Sighing again as he studied the beach hill and remembered the Ashtabula hills, Gabe thought about the hills surrounding his real home in Kentucky. He and Mama and his sister Katie had lived on a farm, not on a plantation where so many of these Yankee folks thought all slaves lived.  Their owner, Mr. Brownlee, had been kind and generous to Gabriel and his mother and sister. Papa had run away, promising to come back for Mama and Gabe and Katie, but he had never come back. Their owner had sold them to the Brownlees who owned a farm beside the Ohio River. A few months before Gabe ran away, Mr. Brownlee had sold his mother and sister Katie to a planter from Louisiana. “I had no choice,” he told Gabe with tears in his eyes.  “The crops have been bad for the past few years, and if I don’t raise enough money to buy more seed and plows, I’ll go bankrupt.”

That was the day Gabe resolved to run away. First, he would find Papa and then he and Papa would find Mama and Katie and they would be a family again and live free across the Ohio River in the free state of Ohio. One summer night, Gabe waited in his sleeping room in the barn loft until the pinpoints of lamp light from the farmhouse had slowly winked out. Then he crept out of the barn, clutching a knapsack full of bread and cheese that he had saved from the noon lunch and flitted in and out of the shadows of the tree lined dirt path leading to the Ohio River.  He had no idea how he would get across, so he walked along the water’s edge trying figure out if he could swim the river.  Papa had taught him now to swim in the Brownlee farm pond when he was small and how to paddle a raft so they could go fishing, but this Ohio River was much bigger than the Brownlee farm pond.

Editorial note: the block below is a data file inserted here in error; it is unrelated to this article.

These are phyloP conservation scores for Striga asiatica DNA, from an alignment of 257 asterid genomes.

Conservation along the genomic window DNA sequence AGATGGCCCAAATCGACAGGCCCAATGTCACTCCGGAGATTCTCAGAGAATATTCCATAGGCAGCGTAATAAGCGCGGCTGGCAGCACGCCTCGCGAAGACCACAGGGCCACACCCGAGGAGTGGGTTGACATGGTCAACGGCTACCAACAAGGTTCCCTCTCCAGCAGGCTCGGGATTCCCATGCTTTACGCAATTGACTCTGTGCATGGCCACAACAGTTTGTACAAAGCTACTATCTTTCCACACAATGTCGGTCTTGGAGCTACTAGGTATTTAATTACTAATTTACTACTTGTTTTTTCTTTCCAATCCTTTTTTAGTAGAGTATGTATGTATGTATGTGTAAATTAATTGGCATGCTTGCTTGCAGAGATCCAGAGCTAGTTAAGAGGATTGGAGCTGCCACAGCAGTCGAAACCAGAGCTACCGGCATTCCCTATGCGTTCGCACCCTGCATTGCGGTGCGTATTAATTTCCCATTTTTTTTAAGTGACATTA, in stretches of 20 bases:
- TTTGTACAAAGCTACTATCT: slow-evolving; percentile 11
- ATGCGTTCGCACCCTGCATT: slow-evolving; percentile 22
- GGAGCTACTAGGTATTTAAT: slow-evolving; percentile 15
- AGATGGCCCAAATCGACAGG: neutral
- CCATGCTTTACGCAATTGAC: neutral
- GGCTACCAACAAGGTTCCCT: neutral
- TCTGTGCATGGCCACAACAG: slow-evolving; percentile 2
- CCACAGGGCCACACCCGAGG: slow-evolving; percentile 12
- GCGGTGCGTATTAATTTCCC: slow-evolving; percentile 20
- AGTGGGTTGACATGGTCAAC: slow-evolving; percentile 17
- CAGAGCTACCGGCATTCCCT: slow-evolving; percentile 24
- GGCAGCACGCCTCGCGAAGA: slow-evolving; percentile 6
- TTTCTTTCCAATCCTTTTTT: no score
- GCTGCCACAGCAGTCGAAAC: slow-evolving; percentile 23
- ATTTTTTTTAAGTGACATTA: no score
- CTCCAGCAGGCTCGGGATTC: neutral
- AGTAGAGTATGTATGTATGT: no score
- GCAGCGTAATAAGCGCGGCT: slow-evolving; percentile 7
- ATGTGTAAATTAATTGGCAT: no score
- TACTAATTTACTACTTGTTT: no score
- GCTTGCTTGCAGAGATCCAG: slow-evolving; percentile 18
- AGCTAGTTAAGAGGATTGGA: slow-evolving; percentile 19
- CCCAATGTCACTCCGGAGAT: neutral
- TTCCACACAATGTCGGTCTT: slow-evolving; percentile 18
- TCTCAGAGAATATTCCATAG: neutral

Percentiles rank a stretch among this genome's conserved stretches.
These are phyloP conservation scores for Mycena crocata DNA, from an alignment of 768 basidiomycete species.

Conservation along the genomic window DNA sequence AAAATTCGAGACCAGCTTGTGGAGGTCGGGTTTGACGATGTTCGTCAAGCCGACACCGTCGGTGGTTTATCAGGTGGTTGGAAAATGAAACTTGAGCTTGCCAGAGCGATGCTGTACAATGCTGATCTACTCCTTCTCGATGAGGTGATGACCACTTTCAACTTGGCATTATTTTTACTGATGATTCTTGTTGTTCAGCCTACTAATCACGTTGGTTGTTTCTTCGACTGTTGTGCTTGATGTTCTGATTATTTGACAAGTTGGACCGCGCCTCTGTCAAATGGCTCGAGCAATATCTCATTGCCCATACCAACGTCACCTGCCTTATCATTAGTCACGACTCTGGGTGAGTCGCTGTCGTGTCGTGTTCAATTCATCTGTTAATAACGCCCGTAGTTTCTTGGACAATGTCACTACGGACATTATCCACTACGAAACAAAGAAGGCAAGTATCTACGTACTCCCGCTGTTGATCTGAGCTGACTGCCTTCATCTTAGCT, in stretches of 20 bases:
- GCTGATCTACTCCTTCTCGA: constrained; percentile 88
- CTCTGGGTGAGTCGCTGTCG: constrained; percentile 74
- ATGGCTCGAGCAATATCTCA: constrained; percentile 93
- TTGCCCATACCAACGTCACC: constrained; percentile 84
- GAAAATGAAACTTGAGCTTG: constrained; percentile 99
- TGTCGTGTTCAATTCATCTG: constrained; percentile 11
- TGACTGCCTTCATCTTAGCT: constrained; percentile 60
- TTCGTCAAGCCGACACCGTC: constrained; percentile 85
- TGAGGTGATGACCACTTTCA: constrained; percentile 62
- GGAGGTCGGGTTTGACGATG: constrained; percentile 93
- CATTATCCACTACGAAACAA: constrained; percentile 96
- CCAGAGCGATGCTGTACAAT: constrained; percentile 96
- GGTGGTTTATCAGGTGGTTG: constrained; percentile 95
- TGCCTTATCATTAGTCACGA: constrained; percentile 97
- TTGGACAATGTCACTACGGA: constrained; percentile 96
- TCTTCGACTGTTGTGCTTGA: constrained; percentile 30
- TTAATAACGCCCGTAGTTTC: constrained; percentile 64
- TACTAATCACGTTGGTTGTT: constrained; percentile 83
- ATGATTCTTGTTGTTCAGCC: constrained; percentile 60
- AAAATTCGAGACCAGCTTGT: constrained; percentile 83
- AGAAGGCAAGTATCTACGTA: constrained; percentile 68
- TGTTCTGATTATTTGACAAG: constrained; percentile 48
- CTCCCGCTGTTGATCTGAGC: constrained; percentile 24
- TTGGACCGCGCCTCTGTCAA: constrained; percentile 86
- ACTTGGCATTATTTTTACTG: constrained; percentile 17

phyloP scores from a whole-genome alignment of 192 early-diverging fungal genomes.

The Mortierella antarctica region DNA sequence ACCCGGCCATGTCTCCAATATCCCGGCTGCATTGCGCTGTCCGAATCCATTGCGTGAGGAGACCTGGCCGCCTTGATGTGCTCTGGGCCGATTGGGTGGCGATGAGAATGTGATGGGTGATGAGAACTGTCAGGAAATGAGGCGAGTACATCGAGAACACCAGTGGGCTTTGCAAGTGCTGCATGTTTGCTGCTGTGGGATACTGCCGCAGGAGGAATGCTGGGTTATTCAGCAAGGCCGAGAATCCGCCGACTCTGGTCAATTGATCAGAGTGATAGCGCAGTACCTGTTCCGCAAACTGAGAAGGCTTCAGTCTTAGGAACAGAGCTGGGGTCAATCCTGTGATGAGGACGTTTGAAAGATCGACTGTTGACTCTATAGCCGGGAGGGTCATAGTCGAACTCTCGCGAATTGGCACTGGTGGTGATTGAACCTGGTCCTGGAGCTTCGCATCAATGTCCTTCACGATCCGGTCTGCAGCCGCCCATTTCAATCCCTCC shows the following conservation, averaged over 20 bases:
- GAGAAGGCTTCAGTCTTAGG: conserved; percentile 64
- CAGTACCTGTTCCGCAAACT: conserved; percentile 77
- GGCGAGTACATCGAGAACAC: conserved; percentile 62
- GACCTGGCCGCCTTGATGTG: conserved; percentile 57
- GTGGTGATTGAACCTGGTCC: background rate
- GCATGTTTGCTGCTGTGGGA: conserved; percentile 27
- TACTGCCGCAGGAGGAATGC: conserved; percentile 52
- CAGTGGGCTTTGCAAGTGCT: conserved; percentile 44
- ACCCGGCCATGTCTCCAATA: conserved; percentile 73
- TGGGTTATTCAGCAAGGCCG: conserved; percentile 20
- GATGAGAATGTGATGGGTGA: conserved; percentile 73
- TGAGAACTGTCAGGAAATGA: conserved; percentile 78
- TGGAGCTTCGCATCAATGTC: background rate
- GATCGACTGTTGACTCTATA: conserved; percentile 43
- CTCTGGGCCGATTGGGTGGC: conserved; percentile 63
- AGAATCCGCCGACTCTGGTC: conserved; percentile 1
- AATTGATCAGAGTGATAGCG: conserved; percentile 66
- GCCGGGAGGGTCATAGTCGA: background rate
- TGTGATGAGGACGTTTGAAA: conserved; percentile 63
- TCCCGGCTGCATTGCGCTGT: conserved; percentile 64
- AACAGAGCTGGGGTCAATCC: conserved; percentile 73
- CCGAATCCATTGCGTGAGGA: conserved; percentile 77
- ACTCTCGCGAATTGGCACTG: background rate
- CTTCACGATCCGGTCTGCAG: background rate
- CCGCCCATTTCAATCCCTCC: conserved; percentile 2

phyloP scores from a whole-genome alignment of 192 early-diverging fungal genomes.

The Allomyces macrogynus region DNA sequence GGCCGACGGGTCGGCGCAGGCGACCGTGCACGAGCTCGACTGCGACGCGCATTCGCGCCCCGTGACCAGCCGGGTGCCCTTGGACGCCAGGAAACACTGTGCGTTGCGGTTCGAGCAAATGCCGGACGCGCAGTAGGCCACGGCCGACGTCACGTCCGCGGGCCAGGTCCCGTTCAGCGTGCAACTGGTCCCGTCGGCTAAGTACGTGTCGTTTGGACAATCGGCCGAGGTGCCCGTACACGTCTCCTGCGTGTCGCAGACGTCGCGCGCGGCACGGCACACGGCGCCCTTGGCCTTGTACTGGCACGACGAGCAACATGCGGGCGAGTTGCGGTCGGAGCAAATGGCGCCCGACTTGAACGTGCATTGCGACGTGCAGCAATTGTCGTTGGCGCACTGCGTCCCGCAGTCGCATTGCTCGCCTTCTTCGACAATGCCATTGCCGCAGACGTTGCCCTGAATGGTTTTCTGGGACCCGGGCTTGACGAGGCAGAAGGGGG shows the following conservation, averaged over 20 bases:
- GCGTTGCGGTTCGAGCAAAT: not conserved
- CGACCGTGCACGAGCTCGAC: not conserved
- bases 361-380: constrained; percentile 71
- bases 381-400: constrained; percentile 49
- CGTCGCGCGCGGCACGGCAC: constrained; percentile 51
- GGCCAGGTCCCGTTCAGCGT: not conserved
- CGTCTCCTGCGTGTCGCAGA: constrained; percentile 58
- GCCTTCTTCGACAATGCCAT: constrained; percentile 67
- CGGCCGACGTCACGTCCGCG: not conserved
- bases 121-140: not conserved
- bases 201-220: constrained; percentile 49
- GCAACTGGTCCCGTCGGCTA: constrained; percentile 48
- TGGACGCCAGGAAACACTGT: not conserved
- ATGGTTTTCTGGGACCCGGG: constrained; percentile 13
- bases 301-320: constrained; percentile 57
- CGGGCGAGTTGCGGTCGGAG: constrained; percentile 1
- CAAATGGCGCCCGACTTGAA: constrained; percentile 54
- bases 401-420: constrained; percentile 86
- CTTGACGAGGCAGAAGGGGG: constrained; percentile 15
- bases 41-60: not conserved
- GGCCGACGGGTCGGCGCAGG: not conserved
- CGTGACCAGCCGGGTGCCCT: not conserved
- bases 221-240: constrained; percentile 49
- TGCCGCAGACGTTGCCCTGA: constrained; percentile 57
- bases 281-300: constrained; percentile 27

Then Gabe saw it. Someone had tied a raft to an oak tree growing by the water’s edge. He quickly untied, and with a silent apology to its owner, he found a large tree branch to steer it and pushed it into the water.  Silently promising its owner to tie it safely on the other side, Gabe steered a wobbly course toward the opposite shore of the river. He never imagined how long it would take him to return the raft to where he found it and how many adventures he would have in the time between his taking the raft and returning it to the same spot.

The swift Ohio River current carried him along like he had jumped on the back of Mr. Brownlee’s horses. He didn’t know where the River would take him, but he didn’t care as long as it took him away from Kentucky and the Brownlees and toward freedom.

It took Gabe a week of floating down the river and camping every night to hunt for berries and roots for food to finally spot another human being.  One night he spotted a boy about his own age. who hollered for him to tie up.  Gabe cautiously tied up his raft, trusting that the boy  would be a friend.  The boy, whose name was Nate,  was a good friend, who brought Gabe food, an extra shirt, a pair of trousers, and a map of the River. Gabe camped on the riverbank by Nate’s cabin for three nights, and he and Nate cut poles to steer the raft.